- The Polling function: Polls are helpful, even if it’s only one question. They are useful after you’ve covered a complex topic to know if they followed what you said or not. You can also use (anonymous) polls to get a sense of what concepts students may still be confused about.
- The Annotation tool: Some platforms, like Zoom, allow students to annotate anything that is shared on the Whiteboard, or on screen-share. For example, as an icebreaker, share a map of NYC (and surrounding area) and ask students to ‘stamp’ where they are joining in from.
- Student profile pictures: For a fun assignment, you can ask students to change their profile pics to an image related to the topic theme for that session. For example, if the topic is branding, students can upload logos from their favorite brands as their profile pic. This can then also turn into an in-class discussion where they explain why that particular branding appealed to them.
- Establish and practice helpful classroom norms/rituals, and/or experiment with creative in-class and after-class assignments: Call on students, just like you would in-person. For example, ask yes/no questions and then ask students why they responded as they did. Note: Remind students that you will be doing this at the beginning of every class session, so that it can become a norm that students expect and prepare for every class.
- Have students create follow-up quizzes for folks who had to miss the synchronous session and will watch the recording. Students who create quizzes demonstrate good attention, and those we missed the session and watch the recording can check their understanding of the content they missed.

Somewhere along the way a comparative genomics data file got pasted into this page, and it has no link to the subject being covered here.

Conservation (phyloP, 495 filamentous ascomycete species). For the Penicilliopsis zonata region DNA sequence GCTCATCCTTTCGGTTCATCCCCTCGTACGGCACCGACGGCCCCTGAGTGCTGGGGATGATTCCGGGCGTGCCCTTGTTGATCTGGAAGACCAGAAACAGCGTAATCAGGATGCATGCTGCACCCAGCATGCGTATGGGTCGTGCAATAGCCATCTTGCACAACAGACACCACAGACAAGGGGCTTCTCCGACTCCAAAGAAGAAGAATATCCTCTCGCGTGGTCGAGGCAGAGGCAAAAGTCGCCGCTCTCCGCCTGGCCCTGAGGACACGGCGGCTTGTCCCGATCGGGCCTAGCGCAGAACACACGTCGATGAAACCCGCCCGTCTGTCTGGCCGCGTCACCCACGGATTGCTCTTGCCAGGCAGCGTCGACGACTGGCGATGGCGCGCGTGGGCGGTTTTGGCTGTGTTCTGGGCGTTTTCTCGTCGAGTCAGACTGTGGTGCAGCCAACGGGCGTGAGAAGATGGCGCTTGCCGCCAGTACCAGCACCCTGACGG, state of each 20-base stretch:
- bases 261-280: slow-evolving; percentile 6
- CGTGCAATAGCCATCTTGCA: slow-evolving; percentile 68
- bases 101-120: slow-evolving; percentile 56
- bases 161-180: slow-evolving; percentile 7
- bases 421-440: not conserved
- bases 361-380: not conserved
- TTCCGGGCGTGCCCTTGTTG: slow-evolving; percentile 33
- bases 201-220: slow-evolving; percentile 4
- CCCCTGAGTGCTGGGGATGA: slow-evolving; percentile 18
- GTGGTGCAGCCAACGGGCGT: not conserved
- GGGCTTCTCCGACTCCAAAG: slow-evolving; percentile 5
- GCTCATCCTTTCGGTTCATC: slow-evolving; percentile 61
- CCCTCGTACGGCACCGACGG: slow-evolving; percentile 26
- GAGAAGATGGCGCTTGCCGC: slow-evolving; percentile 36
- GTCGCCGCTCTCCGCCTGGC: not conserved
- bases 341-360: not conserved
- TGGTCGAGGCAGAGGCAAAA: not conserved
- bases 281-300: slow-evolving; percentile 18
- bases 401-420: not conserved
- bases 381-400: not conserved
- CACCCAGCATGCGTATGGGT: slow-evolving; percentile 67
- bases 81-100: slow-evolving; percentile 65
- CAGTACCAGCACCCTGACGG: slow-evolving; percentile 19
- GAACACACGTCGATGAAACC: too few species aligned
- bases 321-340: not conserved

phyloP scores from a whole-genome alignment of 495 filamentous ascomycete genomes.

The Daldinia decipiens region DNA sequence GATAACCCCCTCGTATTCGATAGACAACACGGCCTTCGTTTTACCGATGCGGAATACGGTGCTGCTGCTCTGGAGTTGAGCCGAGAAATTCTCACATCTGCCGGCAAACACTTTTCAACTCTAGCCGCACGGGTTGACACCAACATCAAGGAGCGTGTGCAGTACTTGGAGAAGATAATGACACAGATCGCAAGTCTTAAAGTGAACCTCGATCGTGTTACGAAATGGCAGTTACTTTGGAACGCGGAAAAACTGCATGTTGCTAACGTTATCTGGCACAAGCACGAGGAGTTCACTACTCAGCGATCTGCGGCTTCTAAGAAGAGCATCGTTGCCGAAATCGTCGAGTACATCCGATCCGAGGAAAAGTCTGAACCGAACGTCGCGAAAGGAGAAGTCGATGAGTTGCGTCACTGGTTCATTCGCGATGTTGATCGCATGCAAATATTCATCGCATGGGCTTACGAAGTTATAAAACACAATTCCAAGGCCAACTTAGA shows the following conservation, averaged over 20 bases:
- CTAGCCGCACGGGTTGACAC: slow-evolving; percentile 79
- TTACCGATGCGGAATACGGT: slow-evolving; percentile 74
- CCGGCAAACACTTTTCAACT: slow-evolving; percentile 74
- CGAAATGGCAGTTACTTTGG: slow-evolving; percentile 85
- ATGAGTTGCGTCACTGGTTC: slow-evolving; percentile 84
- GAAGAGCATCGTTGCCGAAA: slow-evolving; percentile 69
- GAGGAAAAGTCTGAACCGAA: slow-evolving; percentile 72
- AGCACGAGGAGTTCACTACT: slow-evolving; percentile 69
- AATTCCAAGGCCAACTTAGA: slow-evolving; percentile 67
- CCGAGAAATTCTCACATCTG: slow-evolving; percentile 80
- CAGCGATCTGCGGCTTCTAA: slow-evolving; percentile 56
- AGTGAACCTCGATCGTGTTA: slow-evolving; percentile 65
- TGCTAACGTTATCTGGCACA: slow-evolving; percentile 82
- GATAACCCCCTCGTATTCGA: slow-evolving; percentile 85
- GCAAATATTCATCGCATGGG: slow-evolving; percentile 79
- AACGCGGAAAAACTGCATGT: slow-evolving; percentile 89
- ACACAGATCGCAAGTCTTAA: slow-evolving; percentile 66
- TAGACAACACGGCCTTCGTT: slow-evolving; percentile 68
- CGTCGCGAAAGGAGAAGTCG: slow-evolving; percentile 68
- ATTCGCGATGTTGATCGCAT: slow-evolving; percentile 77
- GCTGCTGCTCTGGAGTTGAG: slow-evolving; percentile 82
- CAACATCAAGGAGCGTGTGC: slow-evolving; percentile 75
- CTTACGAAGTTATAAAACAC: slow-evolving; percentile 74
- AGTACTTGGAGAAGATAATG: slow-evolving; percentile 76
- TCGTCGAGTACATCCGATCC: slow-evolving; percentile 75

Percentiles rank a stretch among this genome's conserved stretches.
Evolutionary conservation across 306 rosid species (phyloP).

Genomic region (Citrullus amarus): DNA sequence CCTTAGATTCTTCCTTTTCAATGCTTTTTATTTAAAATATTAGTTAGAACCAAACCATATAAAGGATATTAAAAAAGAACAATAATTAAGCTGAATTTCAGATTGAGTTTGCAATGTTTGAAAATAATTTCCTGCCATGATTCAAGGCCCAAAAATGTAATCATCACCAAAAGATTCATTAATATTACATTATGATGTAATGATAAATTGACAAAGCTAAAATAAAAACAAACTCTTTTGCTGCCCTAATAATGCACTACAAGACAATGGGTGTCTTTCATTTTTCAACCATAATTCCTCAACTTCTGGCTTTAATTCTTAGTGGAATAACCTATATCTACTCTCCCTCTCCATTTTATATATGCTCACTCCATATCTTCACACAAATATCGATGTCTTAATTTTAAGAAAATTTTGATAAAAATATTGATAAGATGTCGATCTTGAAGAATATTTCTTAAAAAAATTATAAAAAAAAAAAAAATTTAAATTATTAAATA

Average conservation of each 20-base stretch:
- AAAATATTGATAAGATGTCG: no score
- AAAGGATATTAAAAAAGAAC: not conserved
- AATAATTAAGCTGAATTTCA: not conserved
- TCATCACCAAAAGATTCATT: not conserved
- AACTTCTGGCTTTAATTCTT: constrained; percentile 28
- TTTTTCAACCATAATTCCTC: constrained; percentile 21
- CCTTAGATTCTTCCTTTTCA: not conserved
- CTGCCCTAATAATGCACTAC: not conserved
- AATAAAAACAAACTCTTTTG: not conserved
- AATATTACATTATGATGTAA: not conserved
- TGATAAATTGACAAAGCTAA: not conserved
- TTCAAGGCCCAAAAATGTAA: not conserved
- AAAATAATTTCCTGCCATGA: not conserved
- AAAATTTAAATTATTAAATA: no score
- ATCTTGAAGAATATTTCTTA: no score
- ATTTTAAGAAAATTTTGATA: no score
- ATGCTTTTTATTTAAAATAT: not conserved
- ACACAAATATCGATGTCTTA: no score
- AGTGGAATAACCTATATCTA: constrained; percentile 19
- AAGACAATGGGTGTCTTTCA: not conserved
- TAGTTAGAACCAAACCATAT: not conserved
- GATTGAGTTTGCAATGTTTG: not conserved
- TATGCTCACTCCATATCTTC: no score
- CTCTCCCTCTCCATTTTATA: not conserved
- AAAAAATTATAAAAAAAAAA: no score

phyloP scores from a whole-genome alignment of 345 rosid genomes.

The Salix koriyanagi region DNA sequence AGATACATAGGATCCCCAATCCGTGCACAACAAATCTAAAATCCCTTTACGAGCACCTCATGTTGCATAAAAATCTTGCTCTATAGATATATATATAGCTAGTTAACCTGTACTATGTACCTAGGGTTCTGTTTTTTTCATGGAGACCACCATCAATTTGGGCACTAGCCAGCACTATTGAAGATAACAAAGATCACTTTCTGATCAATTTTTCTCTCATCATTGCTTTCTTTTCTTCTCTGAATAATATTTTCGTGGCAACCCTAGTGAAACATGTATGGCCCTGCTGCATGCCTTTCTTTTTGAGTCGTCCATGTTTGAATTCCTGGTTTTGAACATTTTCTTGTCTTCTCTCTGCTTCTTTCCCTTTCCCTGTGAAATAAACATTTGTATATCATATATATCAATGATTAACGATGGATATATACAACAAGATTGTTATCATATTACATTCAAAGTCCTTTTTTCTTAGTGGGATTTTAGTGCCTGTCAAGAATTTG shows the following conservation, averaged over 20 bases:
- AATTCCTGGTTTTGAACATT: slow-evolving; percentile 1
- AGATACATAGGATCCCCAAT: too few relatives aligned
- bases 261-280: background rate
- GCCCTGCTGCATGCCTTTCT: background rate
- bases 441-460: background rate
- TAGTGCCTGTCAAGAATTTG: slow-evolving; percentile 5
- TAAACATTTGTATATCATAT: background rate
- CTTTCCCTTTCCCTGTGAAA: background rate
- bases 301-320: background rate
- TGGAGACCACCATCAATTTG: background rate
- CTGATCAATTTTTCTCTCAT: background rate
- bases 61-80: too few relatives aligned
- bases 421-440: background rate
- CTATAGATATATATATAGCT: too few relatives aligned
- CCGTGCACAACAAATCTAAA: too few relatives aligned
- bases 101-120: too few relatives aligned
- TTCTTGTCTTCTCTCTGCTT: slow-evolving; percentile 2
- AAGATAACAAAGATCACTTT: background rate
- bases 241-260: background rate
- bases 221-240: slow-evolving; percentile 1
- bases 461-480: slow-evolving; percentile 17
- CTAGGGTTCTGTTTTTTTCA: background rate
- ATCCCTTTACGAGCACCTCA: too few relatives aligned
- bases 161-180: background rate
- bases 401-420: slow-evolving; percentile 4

- Provide outlines based on your lecture or slides and have students fill out notes during the session. Note: this may require some work to build out ahead of time, and a couple of class sessions to model/practice.
- Encourage students to respond to each other, not just back and forth with the professor. The ‘popcorn’ method, where students pick on other students to go next may work here.
Note: Thank you to faculty participants in the ‘When you can’t require the webcam’ workshop on Feb 3rd 2021 for many of the above tips and suggestions.
Additional readings and resources:
- Keep checking the CUNY Academic Continuity Policies on this page.
- The CTL’s Zoom Guide may be helpful with a lot of the suggestions above (i.e., how to use particular functions).
- The CTL post on Attendance and Participation explains what we mean by ‘meaningful participation’ in online classes, and how you can include it in your own classes.
- On making breakout rooms effective (from Stanford U).
- The article, ‘Strategies to Encourage Students to Turn Their Cameras On’, by Liz Byron Loya on Edutopia, has some very specific tips on encouraging camera use in the classroom.
Credits: This post was collaboratively authored by Pamela Thielman, Hamad Sindhi, and faculty participants in the ‘When you can’t require the webcam’ workshop on Feb 3rd 2021.
This content is licensed under a Creative Commons Attribution-NonCommercial-ShareAlike 4.0 International License. Please feel free to remix and share.